CHAPTER XXXI. THE BELGIAN REVOLUTION, 1830-1842
William, however, despite his uncompromising words, did actually accept the resignation of Van Maanen (September 3); but when the Prince of Orange, returning from his experiences at Brussels, urged the necessity of an administrative separation of north and south, and offered to return to the Belgian capital if armed with full authority to carry it out, his offer was declined. The king would only consent to bring the matter to the consideration of the States-General, which was to meet on the 13th. Instead of taking any immediate action he issued a proclamation, which in no way faced the exigencies of the situation, and was no sooner posted on the walls at Brussels than it was torn down and trampled underfoot. It is only just to say that the king had behind him the unanimous support of the Dutch people, especially the commercial classes. To them separation was far preferable to admitting the Belgians to that predominant share of the representation which they claimed on the ground of their larger population.
Meanwhile at Brussels, owing to the inaction of the government, matters were moving fast. The spirit of revolt had spread to other towns, principally in the Walloon provinces. Liege and Louvain were the first to move. Charles Rogier, an advocate by profession and a Frenchman by birth, was the leader of the revolt at Liege; and such was his fiery ardour that at the head of some 400 men, whom he had supplied with arms from the armourer's warehouses, he marched to Brussels, and arrived in that disturbed city without encountering any Dutch force. The example of Liege was followed by Jemappes, Wavre, and by the miners of the Borinage; and Brussels was filled with a growing crowd of men filled with a revolutionary spirit. Their aim was to proclaim the independence of Belgium, and set up a provisional government.
For such a step even pronounced liberals like Gendebien, Van de Weyer and Rouppe, the veteran burgomaster of the city, were not yet prepared; and they combined with the moderates, Count Felix de Merode and Ferdinand Meeus, to form a Committee of Public Safety. They were aided, in the maintenance of order, by the two Barons D'Hoogvoort (Emmanuel and Joseph), the first the commander of the civic guard, and both popular and influential, and by the municipality. While these were still struggling to maintain their authority, the States-General had met at the Hague on September 13. It was opened by a speech from the king which announced his firm determination to maintain law and order in the face of revolutionary violence. He had submitted two questions to the consideration of the States-General: (1) whether experience had shown the necessity for a modification of the Fundamental Law; (2) whether any change should be made in the relations between the two parts of the kingdom. Both questions were, after long debate (September 29) answered in the affirmative; but, before this took place, events at Brussels had already rendered deliberations at the Hague futile and useless.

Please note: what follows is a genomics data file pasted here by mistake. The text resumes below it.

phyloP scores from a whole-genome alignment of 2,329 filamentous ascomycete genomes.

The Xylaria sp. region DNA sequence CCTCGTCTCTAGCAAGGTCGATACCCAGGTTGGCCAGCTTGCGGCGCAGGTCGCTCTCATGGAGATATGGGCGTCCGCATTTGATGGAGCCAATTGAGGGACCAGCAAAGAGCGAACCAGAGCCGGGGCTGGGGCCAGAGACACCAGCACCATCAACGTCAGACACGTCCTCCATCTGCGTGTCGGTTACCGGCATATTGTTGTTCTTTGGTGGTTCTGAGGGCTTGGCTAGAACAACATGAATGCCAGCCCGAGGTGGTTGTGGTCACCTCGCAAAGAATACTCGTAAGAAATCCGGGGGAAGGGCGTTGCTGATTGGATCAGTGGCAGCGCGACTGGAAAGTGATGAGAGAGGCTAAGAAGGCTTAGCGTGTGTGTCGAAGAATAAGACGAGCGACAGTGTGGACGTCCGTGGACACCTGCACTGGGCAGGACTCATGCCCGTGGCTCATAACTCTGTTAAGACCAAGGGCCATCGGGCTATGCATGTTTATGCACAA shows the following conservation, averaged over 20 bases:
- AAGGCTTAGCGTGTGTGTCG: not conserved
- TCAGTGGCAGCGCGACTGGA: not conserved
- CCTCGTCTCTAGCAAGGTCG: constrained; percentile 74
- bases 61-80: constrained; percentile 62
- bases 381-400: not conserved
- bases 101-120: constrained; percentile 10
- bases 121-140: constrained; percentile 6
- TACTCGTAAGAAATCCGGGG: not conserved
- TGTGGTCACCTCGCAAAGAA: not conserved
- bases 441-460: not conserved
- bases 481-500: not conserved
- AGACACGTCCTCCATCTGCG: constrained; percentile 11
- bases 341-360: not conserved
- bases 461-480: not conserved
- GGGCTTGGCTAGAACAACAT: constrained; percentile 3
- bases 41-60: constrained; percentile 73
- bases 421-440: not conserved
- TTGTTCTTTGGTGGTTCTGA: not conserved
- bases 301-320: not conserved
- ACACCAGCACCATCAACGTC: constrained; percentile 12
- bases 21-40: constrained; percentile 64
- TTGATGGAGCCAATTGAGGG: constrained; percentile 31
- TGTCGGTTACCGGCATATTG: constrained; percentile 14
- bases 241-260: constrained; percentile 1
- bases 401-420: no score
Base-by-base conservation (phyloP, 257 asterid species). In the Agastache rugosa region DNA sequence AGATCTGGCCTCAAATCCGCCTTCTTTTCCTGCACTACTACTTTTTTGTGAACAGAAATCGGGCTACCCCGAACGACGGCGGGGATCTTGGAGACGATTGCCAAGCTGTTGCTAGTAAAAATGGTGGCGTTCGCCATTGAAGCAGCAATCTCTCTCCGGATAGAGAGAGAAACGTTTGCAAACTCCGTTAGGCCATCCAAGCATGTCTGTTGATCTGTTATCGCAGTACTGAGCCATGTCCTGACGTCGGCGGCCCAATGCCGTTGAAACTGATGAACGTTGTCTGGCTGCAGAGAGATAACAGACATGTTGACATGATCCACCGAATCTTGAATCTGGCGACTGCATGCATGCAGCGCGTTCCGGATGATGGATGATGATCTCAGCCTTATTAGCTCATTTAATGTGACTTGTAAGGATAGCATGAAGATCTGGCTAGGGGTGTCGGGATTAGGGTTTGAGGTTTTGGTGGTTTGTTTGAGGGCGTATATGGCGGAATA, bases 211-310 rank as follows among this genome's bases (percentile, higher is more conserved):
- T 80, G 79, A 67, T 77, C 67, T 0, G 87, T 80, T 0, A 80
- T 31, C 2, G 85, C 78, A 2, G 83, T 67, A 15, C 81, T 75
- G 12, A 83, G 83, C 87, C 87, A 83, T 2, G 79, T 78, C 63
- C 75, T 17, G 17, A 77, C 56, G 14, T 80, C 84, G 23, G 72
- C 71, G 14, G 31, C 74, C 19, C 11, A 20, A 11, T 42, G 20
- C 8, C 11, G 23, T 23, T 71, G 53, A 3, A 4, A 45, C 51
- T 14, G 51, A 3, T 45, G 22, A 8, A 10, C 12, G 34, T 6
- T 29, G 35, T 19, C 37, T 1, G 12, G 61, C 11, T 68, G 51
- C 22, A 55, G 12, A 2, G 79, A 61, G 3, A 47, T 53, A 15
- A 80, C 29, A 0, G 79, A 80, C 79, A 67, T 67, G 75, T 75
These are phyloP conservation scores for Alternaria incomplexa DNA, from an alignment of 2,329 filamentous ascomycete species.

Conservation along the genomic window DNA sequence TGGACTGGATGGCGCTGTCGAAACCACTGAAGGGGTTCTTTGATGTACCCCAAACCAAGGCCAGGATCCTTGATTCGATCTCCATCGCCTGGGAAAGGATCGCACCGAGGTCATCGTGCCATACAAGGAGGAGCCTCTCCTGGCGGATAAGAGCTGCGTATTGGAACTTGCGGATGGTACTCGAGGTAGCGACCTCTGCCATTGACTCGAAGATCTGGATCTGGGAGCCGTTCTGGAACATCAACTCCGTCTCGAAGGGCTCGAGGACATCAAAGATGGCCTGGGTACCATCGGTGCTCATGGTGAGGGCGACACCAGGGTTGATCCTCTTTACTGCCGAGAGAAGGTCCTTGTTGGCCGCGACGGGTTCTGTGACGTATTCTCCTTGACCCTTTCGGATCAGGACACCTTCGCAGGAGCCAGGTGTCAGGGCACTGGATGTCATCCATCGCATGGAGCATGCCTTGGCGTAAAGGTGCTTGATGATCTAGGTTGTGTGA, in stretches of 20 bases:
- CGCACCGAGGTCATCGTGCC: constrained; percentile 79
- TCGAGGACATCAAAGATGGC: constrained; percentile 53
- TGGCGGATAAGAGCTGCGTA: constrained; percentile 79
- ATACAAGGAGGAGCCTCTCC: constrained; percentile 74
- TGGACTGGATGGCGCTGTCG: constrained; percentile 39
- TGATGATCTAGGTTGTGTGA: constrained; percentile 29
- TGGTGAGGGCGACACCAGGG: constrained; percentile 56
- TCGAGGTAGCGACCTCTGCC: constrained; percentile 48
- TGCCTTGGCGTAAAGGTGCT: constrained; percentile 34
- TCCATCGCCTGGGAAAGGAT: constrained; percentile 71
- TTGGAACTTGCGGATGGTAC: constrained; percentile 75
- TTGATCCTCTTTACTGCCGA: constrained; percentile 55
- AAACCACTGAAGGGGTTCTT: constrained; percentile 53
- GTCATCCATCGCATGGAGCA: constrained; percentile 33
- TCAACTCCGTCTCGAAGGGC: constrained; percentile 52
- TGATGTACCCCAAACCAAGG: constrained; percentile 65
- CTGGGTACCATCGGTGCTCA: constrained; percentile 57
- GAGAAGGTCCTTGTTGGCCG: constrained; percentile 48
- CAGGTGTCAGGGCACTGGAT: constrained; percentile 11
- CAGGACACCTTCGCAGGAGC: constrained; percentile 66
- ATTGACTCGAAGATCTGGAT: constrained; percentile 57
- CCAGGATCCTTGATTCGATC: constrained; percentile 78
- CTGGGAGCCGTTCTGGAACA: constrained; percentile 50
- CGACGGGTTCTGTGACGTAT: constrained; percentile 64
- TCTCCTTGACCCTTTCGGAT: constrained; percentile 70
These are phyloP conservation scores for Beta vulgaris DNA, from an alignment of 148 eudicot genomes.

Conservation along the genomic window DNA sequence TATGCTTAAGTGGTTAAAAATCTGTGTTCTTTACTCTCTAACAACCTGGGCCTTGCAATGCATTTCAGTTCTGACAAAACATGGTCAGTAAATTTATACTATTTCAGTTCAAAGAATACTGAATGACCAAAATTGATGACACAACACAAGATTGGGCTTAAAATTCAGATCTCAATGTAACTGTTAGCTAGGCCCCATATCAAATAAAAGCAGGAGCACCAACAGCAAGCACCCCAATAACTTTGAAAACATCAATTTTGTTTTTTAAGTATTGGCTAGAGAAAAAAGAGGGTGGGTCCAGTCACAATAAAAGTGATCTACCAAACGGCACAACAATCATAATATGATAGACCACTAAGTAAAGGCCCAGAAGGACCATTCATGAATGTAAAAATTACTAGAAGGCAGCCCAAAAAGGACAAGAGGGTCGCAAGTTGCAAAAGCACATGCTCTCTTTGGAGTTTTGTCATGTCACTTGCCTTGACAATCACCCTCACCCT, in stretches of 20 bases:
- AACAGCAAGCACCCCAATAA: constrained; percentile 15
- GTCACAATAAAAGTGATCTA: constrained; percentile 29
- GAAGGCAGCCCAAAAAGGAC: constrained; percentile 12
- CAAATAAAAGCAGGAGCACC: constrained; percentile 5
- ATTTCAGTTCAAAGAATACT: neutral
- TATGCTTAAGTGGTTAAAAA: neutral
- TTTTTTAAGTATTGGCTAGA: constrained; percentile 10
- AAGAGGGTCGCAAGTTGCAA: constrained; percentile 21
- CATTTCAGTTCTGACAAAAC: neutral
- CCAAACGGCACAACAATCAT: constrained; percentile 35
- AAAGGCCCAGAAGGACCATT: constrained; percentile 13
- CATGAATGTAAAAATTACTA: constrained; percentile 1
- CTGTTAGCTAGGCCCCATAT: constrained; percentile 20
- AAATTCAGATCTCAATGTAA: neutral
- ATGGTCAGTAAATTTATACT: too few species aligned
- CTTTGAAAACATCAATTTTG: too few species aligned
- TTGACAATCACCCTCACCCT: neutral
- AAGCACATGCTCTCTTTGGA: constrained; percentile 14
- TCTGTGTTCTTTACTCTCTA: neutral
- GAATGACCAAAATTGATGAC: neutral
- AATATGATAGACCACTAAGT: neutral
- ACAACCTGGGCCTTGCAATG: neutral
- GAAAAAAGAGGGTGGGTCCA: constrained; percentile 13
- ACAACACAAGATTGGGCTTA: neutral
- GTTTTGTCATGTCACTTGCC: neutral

The contents of the king's speech were no sooner known in Brussels than they were used by the revolutionary leaders to stir up the passions of the mob by inflammatory harangues. Rogier and Ducpetiaux, at the head of the Liegeois and the contingents from the other Walloon towns, with the support of the lowest elements of the Brussels population, demanded the dissolution of the Committee of Public Safety and the establishment of a Provisional Government. The members of the Committee and of the Municipality, sitting in permanence at the Hotel de Ville, did their utmost to maintain order with the strong support of Baron D'Hoogvoort and the Civic Guard. But it was in vain. On the evening of September 20 an immense mob rushed the Hotel de Ville, after disarming the Civic Guard; and Rogier and Ducpetiaux were henceforth masters of the city. The Committee of Public Safety disappeared and is heard of no more. Hoogvoort resigned his command. On receipt of this news Prince Frederick at Vilvoorde was ordered to advance upon the city and compel submission. But the passions of the crowd had been aroused, and the mere rumour that the Dutch troops were moving caused the most vigorous steps to be taken to resist a outrance their penetrating into the town.
The royal forces, on the morning of September 23, entered the city at three gates and advanced as far as the Park. But beyond that point they were unable to proceed, so desperate was the resistance, and such the hail of bullets that met them from barricades and from the windows and roofs of the houses. For three days almost without cessation the fierce contest went on, the troops losing ground rather than gaining it. On the evening of the 26th the prince gave orders to retreat, his troops having suffered severely.